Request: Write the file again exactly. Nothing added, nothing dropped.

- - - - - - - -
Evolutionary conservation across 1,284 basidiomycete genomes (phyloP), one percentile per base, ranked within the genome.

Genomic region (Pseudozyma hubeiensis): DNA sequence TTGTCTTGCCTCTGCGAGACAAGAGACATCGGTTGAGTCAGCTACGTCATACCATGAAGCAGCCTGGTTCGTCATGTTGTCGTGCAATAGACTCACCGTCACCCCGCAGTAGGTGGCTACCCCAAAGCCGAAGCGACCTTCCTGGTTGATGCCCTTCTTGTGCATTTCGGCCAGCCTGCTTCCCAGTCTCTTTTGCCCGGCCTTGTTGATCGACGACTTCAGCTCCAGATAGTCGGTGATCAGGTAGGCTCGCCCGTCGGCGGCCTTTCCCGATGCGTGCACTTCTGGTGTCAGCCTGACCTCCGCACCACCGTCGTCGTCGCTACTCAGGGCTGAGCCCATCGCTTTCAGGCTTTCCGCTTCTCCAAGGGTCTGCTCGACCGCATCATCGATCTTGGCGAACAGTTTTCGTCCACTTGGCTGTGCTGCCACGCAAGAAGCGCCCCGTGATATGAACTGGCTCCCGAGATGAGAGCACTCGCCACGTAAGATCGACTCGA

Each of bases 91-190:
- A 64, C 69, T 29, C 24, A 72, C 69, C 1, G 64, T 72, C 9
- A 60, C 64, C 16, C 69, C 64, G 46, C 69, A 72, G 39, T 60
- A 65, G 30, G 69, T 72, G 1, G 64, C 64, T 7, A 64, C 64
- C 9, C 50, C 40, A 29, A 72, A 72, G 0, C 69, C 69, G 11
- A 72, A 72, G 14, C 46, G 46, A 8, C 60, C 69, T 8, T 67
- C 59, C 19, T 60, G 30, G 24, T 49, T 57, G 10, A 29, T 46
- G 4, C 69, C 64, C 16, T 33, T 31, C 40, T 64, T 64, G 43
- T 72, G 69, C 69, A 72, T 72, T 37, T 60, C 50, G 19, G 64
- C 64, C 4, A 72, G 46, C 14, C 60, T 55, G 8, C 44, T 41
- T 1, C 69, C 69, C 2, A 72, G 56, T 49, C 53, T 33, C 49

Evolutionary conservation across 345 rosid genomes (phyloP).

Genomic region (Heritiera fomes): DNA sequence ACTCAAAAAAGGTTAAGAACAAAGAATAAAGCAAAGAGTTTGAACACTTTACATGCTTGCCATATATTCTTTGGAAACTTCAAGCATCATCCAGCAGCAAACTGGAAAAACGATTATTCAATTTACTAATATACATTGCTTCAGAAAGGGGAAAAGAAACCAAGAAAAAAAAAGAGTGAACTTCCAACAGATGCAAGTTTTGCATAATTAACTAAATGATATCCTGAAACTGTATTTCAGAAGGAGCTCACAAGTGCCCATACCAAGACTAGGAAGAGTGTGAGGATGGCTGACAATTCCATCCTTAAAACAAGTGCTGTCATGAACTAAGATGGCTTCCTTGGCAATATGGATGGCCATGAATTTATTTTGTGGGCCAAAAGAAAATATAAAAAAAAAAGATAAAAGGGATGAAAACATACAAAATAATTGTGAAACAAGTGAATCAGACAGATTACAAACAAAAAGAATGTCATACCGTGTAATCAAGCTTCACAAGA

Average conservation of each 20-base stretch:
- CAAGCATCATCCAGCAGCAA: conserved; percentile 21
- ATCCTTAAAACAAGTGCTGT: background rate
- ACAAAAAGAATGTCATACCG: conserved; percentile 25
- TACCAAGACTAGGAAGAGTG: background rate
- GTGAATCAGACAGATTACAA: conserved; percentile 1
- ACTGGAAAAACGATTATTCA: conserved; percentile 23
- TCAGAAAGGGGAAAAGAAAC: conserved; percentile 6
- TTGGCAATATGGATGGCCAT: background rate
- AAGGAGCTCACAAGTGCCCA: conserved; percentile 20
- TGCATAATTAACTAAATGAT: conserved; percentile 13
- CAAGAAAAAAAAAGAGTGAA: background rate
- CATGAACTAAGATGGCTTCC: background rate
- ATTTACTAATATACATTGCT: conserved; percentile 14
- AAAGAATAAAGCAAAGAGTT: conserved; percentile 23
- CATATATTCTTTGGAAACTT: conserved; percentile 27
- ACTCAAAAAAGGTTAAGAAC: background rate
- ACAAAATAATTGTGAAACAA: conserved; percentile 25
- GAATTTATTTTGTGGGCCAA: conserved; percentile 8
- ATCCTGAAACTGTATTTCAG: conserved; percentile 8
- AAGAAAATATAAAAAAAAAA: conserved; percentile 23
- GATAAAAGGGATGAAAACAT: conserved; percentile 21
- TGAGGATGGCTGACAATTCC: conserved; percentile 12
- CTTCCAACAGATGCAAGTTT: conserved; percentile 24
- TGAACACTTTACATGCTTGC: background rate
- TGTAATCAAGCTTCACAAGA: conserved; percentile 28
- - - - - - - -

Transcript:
Evolutionary conservation across 1,284 basidiomycete genomes (phyloP), one percentile per base, ranked within the genome.

Genomic region (Pseudozyma hubeiensis): DNA sequence TTGTCTTGCCTCTGCGAGACAAGAGACATCGGTTGAGTCAGCTACGTCATACCATGAAGCAGCCTGGTTCGTCATGTTGTCGTGCAATAGACTCACCGTCACCCCGCAGTAGGTGGCTACCCCAAAGCCGAAGCGACCTTCCTGGTTGATGCCCTTCTTGTGCATTTCGGCCAGCCTGCTTCCCAGTCTCTTTTGCCCGGCCTTGTTGATCGACGACTTCAGCTCCAGATAGTCGGTGATCAGGTAGGCTCGCCCGTCGGCGGCCTTTCCCGATGCGTGCACTTCTGGTGTCAGCCTGACCTCCGCACCACCGTCGTCGTCGCTACTCAGGGCTGAGCCCATCGCTTTCAGGCTTTCCGCTTCTCCAAGGGTCTGCTCGACCGCATCATCGATCTTGGCGAACAGTTTTCGTCCACTTGGCTGTGCTGCCACGCAAGAAGCGCCCCGTGATATGAACTGGCTCCCGAGATGAGAGCACTCGCCACGTAAGATCGACTCGA

Each of bases 91-190:
- A 64, C 69, T 29, C 24, A 72, C 69, C 1, G 64, T 72, C 9
- A 60, C 64, C 16, C 69, C 64, G 46, C 69, A 72, G 39, T 60
- A 65, G 30, G 69, T 72, G 1, G 64, C 64, T 7, A 64, C 64
- C 9, C 50, C 40, A 29, A 72, A 72, G 0, C 69, C 69, G 11
- A 72, A 72, G 14, C 46, G 46, A 8, C 60, C 69, T 8, T 67
- C 59, C 19, T 60, G 30, G 24, T 49, T 57, G 10, A 29, T 46
- G 4, C 69, C 64, C 16, T 33, T 31, C 40, T 64, T 64, G 43
- T 72, G 69, C 69, A 72, T 72, T 37, T 60, C 50, G 19, G 64
- C 64, C 4, A 72, G 46, C 14, C 60, T 55, G 8, C 44, T 41
- T 1, C 69, C 69, C 2, A 72, G 56, T 49, C 53, T 33, C 49

Evolutionary conservation across 345 rosid genomes (phyloP).

Genomic region (Heritiera fomes): DNA sequence ACTCAAAAAAGGTTAAGAACAAAGAATAAAGCAAAGAGTTTGAACACTTTACATGCTTGCCATATATTCTTTGGAAACTTCAAGCATCATCCAGCAGCAAACTGGAAAAACGATTATTCAATTTACTAATATACATTGCTTCAGAAAGGGGAAAAGAAACCAAGAAAAAAAAAGAGTGAACTTCCAACAGATGCAAGTTTTGCATAATTAACTAAATGATATCCTGAAACTGTATTTCAGAAGGAGCTCACAAGTGCCCATACCAAGACTAGGAAGAGTGTGAGGATGGCTGACAATTCCATCCTTAAAACAAGTGCTGTCATGAACTAAGATGGCTTCCTTGGCAATATGGATGGCCATGAATTTATTTTGTGGGCCAAAAGAAAATATAAAAAAAAAAGATAAAAGGGATGAAAACATACAAAATAATTGTGAAACAAGTGAATCAGACAGATTACAAACAAAAAGAATGTCATACCGTGTAATCAAGCTTCACAAGA

Average conservation of each 20-base stretch:
- CAAGCATCATCCAGCAGCAA: conserved; percentile 21
- ATCCTTAAAACAAGTGCTGT: background rate
- ACAAAAAGAATGTCATACCG: conserved; percentile 25
- TACCAAGACTAGGAAGAGTG: background rate
- GTGAATCAGACAGATTACAA: conserved; percentile 1
- ACTGGAAAAACGATTATTCA: conserved; percentile 23
- TCAGAAAGGGGAAAAGAAAC: conserved; percentile 6
- TTGGCAATATGGATGGCCAT: background rate
- AAGGAGCTCACAAGTGCCCA: conserved; percentile 20
- TGCATAATTAACTAAATGAT: conserved; percentile 13
- CAAGAAAAAAAAAGAGTGAA: background rate
- CATGAACTAAGATGGCTTCC: background rate
- ATTTACTAATATACATTGCT: conserved; percentile 14
- AAAGAATAAAGCAAAGAGTT: conserved; percentile 23
- CATATATTCTTTGGAAACTT: conserved; percentile 27
- ACTCAAAAAAGGTTAAGAAC: background rate
- ACAAAATAATTGTGAAACAA: conserved; percentile 25
- GAATTTATTTTGTGGGCCAA: conserved; percentile 8
- ATCCTGAAACTGTATTTCAG: conserved; percentile 8
- AAGAAAATATAAAAAAAAAA: conserved; percentile 23
- GATAAAAGGGATGAAAACAT: conserved; percentile 21
- TGAGGATGGCTGACAATTCC: conserved; percentile 12
- CTTCCAACAGATGCAAGTTT: conserved; percentile 24
- TGAACACTTTACATGCTTGC: background rate
- TGTAATCAAGCTTCACAAGA: conserved; percentile 28